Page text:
Practicing Memory In Central American Literature

Hardcover | March 15, 2010

byNicole Caso

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Through penetrating analysis of twentieth-century historical fiction from Central America this book asks: why do so many literary texts in the region address historical issues? What kinds of stories are told about the past when authors choose the fictional realm to represent history? Why access memory through fiction and poetry? Nicole Caso traces the active interplay between language, space, and memory in the continuous process of defining local identities through literature. Ultimately, this book looks to the dynamic between form and content to identify potential maps that are suggested in each of these texts in order to imagine possibilities of action in the future.

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Through penetrating analysis of twentieth-century historical fiction from Central America this book asks: why do so many literary texts in the region address historical issues? What kinds of stories are told about the past when authors choose the fictional realm to represent history? Why access memory through fiction and poetry? Nicole...

Nicole Caso is Assistant Professor of Spanish at Bard College. Her work has been published in scholarly journals such as Revista Iberoamericana and Istmo: Revista virtual de estudios literarios y culturales centroamericanos, and she has contributed to critical compilations analyzing the works of various novelists such as Manlio Arguet...
Format:HardcoverDimensions:300 pages, 9.72 × 5.69 × 0.98 inPublished:March 15, 2010Publisher:Palgrave MacmillanLanguage:English

The following ISBNs are associated with this title:

ISBN - 10:0230620361

ISBN - 13:9780230620360

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Table of Contents

PART I: The Isthmus * The Dubious Strait * An Epic of Resistance * The Strait as Palimpsest * The Wounds of 1954 * Historical Context * Historicality in Fiction * After the Bombs * PART II: The City * El Señor Presidente’s Liberal City and the Modern Scriptural Economy * Subverting the Cabrerista Myth * Unlivable Places and Ineffable Experiences * The Effects of a Fragmented Narrative: Community and Alienation in the City * Fragmentation and the Search for Community * Fragmentation and Alienation * PART III: The Nation * Totalizing Narratives Written from the Margin: Julio Escoto’s Rey del Albor,Madrugada * The “Truth” Behind the Scenes: a Detective’s Quest * History as a Spiral of Resistance and Domination * Foundational Fictions: Reasserting National Identity in the Midst of Globalization * PART IV: The Other * Defining a Space of Shared Cultural Identity: the Pan-Maya Cultural Movement in Guatemala * The Center at the Margin: Rethinking the Role of the Non-Maya Intellectual * Border Crossings, Narratives of Duplicity, and Unstable Selves * Healing and Revitalization through Poetry * Conclusion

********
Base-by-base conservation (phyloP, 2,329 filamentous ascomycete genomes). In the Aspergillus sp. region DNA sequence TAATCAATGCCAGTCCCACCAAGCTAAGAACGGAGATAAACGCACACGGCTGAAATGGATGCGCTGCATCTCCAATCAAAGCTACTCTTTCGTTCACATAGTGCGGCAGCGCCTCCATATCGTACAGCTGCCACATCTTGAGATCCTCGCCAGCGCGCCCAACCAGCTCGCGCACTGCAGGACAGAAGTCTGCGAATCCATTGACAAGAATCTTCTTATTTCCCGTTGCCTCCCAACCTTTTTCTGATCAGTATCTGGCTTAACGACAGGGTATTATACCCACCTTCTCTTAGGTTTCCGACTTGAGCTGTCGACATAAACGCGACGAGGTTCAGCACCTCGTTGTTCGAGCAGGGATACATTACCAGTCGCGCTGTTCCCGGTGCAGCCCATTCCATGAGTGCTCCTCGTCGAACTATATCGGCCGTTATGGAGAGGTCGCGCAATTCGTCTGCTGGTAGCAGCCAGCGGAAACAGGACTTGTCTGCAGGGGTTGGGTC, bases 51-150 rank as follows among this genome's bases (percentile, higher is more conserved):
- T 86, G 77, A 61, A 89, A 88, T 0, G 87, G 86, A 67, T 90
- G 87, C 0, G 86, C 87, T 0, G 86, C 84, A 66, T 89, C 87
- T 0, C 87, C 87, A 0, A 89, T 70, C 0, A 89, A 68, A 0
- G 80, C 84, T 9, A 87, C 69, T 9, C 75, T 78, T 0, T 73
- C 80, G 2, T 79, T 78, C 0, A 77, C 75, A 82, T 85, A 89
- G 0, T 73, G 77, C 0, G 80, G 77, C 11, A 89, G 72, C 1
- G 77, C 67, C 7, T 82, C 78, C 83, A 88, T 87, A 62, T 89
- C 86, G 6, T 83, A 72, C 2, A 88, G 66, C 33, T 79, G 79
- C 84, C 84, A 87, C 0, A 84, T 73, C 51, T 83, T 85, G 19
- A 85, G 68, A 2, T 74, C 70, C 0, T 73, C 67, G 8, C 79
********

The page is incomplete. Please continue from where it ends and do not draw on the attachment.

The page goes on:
Editorial Reviews

"Scholarship on memory and history in Central American literature has tended to focus on the new Central American historical novel and/or the testimonio. By including analyses of short stories and poetry, Caso effectively argues that the space of the text, its form and aesthetic, enhance and reemphasize the author's historical vantage point . . . This is one of the book's greatest contributions to Central American literary studies, as it expands the generic limits of the traditionally studied historical novel and testimonio in the understanding of how the past is represented and problematized through literature." - Latino Studies "Memory, defined as Caso does, becomes also a powerful tool for the less privileged members of society to resist political impositions intended to create a space racially, politically, and intellectually homogenous.But what seems most remarkable about this book is not only its definition of the term memory but what follows: an innovative comprehension of the role of literature as an instrument for transforming an established idea of history in Central America . . . Caso's reading of the encounter of history and literature in Central America is certainly intelligent, well-written, and structurally solid." - The Latin Americanist"In this striking book, Caso explores Central American fiction as a productive site to fathom the complex project of Latin American modernity and developmentalism in the twentieth century. She meditates on what it means for a region to be considered an 'isthmus,' a passageway from elsewhere to elsewhere, a small unit of land that stands as a trope for Banana Republics, revolutions, or drug-trafficking. Rather than taking texts in isolation or reading them as representatives of the whole, Caso highlights instances of regional voices, listening to the 'sighs and whispers' that traditional historiographers exclude from their accounts. In Casos's reading, creativity becomes a tool for subverting official history, breaking the silencing of alternative understandings of what the nation and the region are supposed to represent. Literature thus plays a regenerative role and counters social complacency." - Arturo Arias, Professor, Department of Spanish and Portuguese, University of Texas at Austin"Caso's project focuses on the writing of history from different positions and textual practices; thus, her book not only "gives" the history of Central America but also examines the discursive constructions of 'history' in selected texts. We need more published scholarship on this literature, and this book will provide a much welcomed critical page in the corpus of Central American literary and cultural studies . . . it promises to be a significant contribution to the field." - Ana Patricia Rodríguez, Department of Spanish and Portuguese, University of Maryland, College Park and author of Dividing the Isthmus: Central American Transnational Histories, Literatures, and Cultures